nodes of the diagrams of Fig. 4C, given programmable connections
allowing: (a) short-range connections with the neighboring cells;
(b) long-range connections with faraway cells. The final multiplexer
element (without the genome memory) (*23*) (*24*) is shown in Fig. 4D. It is controlled by a 20-bit word GENE19:0,
its "gene". The complete computation of the 9 genes of the up-down
counter can be undertaken starting from the detailed characteristics
of the multiplexer element described in (*23*) (*24*), and finally leads to the diagram of Fig. 3A which defines the
entire genome of this counter.

## 2nd property: universal self-reproduction

## 3rd property: self-repair

*25*), then, given sufficient space (a spare column with three elements
to the extreme right of the original counter), the faulty cell
is able to deactivate the column to which it belongs, to bypass
the data coming from the left neighboring column and to obtain,
by a global shift to the right of the horizontal coordinate X,
a new, correct implementation of the original device. Our architecture,
based on the presence of a genome in each element, leads to a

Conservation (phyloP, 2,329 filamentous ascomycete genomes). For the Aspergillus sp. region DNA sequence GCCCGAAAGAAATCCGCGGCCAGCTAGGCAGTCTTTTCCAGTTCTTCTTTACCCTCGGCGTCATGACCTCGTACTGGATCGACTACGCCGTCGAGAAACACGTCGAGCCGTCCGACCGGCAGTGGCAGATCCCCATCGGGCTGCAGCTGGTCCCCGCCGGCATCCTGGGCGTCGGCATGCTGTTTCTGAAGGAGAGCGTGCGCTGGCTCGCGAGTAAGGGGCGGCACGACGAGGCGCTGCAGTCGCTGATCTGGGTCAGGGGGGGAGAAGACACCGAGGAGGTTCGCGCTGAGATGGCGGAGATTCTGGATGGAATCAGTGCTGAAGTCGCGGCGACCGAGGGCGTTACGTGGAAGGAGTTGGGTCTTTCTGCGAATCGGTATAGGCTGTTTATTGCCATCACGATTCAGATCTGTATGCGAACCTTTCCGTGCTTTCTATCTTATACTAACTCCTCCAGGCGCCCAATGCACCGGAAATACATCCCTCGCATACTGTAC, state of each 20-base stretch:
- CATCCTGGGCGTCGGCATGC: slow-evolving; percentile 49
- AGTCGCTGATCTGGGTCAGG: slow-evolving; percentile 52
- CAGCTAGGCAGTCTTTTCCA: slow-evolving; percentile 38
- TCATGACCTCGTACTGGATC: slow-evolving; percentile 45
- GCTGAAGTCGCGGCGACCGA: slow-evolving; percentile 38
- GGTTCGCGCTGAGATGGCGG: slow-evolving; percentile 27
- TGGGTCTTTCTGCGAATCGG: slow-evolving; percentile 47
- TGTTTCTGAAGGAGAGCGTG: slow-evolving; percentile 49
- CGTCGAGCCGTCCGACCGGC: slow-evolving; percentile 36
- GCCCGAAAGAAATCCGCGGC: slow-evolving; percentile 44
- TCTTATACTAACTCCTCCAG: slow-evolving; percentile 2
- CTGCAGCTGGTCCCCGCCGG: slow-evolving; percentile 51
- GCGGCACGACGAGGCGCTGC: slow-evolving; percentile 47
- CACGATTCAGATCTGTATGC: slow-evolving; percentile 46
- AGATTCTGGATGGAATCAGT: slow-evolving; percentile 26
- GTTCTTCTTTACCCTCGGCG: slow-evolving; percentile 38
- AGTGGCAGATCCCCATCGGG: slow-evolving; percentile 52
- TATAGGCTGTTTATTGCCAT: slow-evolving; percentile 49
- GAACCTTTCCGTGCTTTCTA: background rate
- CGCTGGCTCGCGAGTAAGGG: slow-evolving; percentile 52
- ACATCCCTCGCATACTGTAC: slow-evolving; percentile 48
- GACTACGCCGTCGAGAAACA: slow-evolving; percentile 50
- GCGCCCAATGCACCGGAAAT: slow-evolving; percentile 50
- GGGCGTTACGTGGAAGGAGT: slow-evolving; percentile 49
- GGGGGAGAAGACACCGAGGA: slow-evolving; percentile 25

straightforward "self-repair capability".

## Molecular vs. multi-cellular automata

*24*). Using a number of these biodules, we have successfully implemented
the self-reproduction and self-repair processes illustrated in
Figs. 5B and 6.

## Conclusion

*26*), used to express the functional genes according to the element's
position in the organism (that is, according to the value of the
element's coordinates); nine "configuration genes" which control
particular functions in the element, for example its display.

## References and Notes

*1*) J. A. Reggia, S. L. Armentrout, H.-H. Chou, Y. Peng, *Science* **259**, 1282 (1993).*2*) The term "embryonics" defines an electronic implementation based
on a natural mechanism, embryology; this terminology originates
from H. de Garis, in *Proceedings Artificial Neural Nets and Genetic Algorithms*, Innsbruck, April 1993, pp. 441-449.*3*) R. A. Freitas, W. P. Gilbreath, Eds, "Advanced Automation for
Space Missions", *NASA Conference Publication 2255* (1982).*4*) J. von Neumann, *The Theory of Self-Reproducing Automata* (Univ. of Illinois Press, Urbana, 1966).*5*) To avoid conflicts with biological definitions, we don't use
the term "cell" to indicate the parts of a cellular automaton,
opting rather for the term "element". In biological terms, a "cell"
can be defined as the smallest part of a living being which carries
the complete plan of the being, that is the being's "genome".